On June 20, Bridget Landry celebrated a very special day with a hearty steak dinner. But it wasn’t her birthday. Instead, the 10-year-old and her family were marking the sixth anniversary of the day her ostomy bag was removed. As she enjoyed her meal, her parents, Carl and Laura, marveled at just how far their daughter had come. “For her first birthday, she couldn’t even take a bite of cake,” remembers Carl.
Bridget’s first few months of life were similar to those of most infants: She had a typical birth, nursed and met all her milestones. Yet at six months, her parents began to notice something was amiss. She wouldn’t eat solid food, wasn’t having bowel movements and her belly looked distended. Her pediatrician suggested that she might just be constipated. “But in our heart of hearts, we knew something wasn’t right,” says Laura.
A frustrating diagnosis
By the time she was a year old, Bridget’s doctors in Maine had diagnosed her with Hirschsprung’s disease, a disorder in which some of the intestinal nerve cells don’t develop properly, causing them to interfere with the movement of food and stool in the intestines. Although the majority of children with Hirschsprung’s develop obstructions and other symptoms within the first six months of life, others don’t show signs of the disease for months or years.
Her local surgeons treated her condition with a standard approach called a pull-through procedure that involved the removal of part of her large intestine. Still, her symptoms persisted and the pull-through failed. She remained in the hospital for almost three weeks. When she returned home, she had a central line, received nutrition through a nasogastric (NG) tube and passed stool through an artificial opening in her abdomen called a stoma — but she wasn’t getting any better. After a few months, her physicians referred her to the Motility and Functional Gastrointestinal Disorders Center at Boston Children’s Hospital.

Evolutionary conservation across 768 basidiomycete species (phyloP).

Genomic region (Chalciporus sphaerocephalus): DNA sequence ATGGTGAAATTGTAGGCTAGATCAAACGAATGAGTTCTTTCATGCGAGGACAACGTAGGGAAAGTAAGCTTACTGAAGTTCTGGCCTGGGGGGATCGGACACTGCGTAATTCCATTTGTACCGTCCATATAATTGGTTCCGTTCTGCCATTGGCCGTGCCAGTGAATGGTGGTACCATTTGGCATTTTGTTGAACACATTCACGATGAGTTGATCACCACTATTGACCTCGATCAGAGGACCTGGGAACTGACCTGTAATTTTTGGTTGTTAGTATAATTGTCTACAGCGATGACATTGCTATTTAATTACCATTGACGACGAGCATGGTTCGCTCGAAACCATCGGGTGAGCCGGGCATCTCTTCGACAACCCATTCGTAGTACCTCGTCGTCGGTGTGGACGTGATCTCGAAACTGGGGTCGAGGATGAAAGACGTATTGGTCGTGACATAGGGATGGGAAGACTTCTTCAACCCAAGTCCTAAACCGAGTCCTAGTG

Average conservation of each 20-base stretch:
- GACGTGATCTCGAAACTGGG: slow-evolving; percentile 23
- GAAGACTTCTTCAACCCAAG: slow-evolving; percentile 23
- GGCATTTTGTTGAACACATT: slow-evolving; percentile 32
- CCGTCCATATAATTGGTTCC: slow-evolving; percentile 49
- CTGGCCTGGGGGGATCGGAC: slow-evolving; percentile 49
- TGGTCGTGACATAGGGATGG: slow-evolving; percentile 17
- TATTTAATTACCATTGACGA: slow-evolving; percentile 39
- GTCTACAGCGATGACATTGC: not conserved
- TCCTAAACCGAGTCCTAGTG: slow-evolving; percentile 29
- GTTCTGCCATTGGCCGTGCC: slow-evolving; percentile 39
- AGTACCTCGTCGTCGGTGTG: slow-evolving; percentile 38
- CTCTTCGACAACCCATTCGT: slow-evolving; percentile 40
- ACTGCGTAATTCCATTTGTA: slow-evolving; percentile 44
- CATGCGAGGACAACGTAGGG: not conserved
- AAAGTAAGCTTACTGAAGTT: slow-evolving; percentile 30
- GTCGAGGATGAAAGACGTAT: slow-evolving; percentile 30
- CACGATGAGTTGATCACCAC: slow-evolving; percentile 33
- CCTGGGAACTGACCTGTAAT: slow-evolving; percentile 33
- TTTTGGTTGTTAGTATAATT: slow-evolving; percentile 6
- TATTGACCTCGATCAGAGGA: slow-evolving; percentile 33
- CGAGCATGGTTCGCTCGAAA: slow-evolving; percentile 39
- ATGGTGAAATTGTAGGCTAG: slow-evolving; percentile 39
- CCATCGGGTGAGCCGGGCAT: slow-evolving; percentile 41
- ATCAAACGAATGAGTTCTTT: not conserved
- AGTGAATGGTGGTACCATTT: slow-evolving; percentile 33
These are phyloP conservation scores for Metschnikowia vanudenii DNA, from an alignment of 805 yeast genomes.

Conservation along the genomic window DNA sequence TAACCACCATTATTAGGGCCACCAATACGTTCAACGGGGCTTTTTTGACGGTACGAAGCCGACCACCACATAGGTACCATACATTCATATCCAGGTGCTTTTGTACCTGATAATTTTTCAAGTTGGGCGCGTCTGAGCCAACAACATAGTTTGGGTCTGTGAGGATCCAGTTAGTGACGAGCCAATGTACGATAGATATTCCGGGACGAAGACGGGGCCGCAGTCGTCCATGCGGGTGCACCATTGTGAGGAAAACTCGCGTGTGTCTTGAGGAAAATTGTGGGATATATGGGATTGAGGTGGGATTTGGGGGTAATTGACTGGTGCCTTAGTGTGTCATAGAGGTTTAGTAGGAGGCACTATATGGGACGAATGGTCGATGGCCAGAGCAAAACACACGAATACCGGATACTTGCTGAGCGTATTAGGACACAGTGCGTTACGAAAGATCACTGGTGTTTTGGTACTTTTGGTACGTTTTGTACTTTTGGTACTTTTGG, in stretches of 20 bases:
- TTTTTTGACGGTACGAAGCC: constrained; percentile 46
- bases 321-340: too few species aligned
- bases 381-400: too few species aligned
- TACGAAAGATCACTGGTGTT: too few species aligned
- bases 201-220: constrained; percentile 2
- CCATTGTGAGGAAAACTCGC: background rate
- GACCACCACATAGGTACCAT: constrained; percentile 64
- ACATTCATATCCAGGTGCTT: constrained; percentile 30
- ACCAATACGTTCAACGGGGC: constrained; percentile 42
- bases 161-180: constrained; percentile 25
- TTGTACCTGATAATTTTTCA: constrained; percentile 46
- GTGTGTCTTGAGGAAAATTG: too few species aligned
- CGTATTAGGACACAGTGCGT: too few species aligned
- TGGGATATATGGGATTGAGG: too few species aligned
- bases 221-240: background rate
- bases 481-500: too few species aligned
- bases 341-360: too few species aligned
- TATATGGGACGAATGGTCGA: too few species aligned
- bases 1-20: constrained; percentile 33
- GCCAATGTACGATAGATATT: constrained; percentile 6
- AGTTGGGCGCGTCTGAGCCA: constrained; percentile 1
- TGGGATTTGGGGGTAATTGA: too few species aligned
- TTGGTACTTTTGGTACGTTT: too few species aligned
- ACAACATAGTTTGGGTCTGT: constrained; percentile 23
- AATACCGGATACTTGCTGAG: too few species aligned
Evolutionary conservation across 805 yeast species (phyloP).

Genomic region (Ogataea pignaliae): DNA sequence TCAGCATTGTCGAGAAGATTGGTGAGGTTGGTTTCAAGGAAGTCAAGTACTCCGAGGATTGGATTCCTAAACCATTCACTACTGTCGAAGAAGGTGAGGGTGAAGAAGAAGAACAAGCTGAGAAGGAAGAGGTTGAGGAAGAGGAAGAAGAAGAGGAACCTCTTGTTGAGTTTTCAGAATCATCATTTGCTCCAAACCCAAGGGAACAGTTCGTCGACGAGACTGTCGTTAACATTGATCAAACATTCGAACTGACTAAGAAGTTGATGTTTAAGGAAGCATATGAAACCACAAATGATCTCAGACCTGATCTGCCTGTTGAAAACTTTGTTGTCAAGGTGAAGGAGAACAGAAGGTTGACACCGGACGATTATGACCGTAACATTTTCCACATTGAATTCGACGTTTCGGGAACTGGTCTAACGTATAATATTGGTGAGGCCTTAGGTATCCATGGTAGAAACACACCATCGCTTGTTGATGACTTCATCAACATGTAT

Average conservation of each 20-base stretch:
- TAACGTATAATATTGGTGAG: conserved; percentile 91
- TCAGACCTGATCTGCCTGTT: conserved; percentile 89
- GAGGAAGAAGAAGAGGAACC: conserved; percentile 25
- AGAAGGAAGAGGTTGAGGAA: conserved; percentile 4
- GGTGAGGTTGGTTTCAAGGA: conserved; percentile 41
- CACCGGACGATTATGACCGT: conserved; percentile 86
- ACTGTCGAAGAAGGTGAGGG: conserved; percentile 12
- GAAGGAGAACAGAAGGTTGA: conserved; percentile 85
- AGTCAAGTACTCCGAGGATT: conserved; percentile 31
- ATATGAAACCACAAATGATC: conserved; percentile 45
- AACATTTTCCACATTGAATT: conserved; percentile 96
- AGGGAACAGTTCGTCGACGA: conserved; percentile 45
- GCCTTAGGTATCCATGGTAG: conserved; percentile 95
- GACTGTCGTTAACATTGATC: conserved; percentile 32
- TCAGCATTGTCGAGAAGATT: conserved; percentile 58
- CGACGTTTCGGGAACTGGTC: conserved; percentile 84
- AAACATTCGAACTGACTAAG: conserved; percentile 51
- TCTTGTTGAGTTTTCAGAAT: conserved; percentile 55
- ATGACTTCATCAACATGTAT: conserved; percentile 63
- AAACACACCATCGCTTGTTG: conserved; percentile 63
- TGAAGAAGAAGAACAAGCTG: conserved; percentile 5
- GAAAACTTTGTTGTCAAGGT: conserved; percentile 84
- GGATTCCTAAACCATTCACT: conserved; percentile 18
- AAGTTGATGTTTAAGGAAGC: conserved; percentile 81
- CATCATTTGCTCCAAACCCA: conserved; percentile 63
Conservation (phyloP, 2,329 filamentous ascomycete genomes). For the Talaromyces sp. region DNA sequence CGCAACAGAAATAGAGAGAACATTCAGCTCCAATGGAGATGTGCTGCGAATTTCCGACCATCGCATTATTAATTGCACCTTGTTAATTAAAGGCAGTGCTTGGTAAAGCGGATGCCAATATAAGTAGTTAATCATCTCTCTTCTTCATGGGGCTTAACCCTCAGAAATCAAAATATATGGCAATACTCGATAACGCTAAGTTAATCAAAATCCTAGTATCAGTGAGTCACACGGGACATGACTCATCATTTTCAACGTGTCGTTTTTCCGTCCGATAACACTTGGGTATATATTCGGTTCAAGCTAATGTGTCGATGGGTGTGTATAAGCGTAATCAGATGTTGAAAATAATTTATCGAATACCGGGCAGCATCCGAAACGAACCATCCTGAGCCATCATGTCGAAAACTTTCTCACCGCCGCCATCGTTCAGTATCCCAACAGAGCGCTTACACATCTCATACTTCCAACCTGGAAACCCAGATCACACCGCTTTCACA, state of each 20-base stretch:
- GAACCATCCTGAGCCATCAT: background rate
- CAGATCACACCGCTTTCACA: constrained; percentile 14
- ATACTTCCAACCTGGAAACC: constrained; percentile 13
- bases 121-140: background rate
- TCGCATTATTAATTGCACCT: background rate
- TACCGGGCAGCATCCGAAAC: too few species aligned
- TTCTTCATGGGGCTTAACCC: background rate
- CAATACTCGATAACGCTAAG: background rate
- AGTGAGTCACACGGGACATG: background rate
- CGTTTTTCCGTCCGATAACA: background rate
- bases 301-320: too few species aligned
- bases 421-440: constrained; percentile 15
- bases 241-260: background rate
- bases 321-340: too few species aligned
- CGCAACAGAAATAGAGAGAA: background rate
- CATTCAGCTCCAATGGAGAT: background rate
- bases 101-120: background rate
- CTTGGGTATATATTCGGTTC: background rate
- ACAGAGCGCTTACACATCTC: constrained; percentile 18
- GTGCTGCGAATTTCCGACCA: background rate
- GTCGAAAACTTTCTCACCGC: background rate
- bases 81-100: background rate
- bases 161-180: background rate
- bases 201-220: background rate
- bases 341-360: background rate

“He treated us like human beings”
After running a series of motility tests, the Center’s director, Dr. Samuel Nurko, determined that Bridget’s stoma was too tight and that, despite the pull-through surgery, her colon still wasn’t functioning properly. It was complex, but the Landrys appreciated Dr. Nurko’s down-to-earth approach. “He’s probably the top GI specialist in the world, but he didn’t use medical jargon with us,” says Carl. “He could have buried us with medical terms but he didn’t. He treated us like human beings.”
Based on the test findings, his colleague, Dr. Tom Jaksic, surgical director of the Center for Advanced Intestinal Rehabilitation, performed a series of operations over the next few years: He revised Bridget’s stoma, removed the central line, and performed a reconnection surgery that ultimately allowed her to stop using the ostomy bag.
The procedures were successful, but her recovery was long — and hasn’t always been easy. At first, Bridget struggled to achieve regular bowel function and developed a colon infection. But her parents are convinced she’s in the right hands. “No matter what the problem, someone at Boston Children’s has been there to help with a solution,” says Carl. “Every speed bump we hit, Drs. Nurko and Jaksic had an answer.”
“You have to be an advocate”
Today, Bridget is an active child who enjoys playing soccer, basketball, softball, and traveling with her parents and older sister, Brooke. She still sees Dr. Nurko regularly — and their relationship has grown with her. Where doctor and patient once discussed Elmo and his pals, they now cheer on the New England Patriots and Rob Gronkowski.
What hasn’t changed, say her parents, is their bond. Dealing with a motility disorder can be embarrassing and uncomfortable for kids, but Dr. Nurko makes it a little easier, says Carl. “She trusts him to do what he needs to do to help her.”
The Landrys hope that sharing their story will help other parents and kids with chronic illness get the care they need, too. “Early on, doctors were telling us that Bridget just needed more fiber, but we knew that was wrong,” says Laura. “You have to be an advocate for your child’s health, because no one else is going to do that for you.”
Learn about the Motility and Functional Gastrointestinal Disorders Center.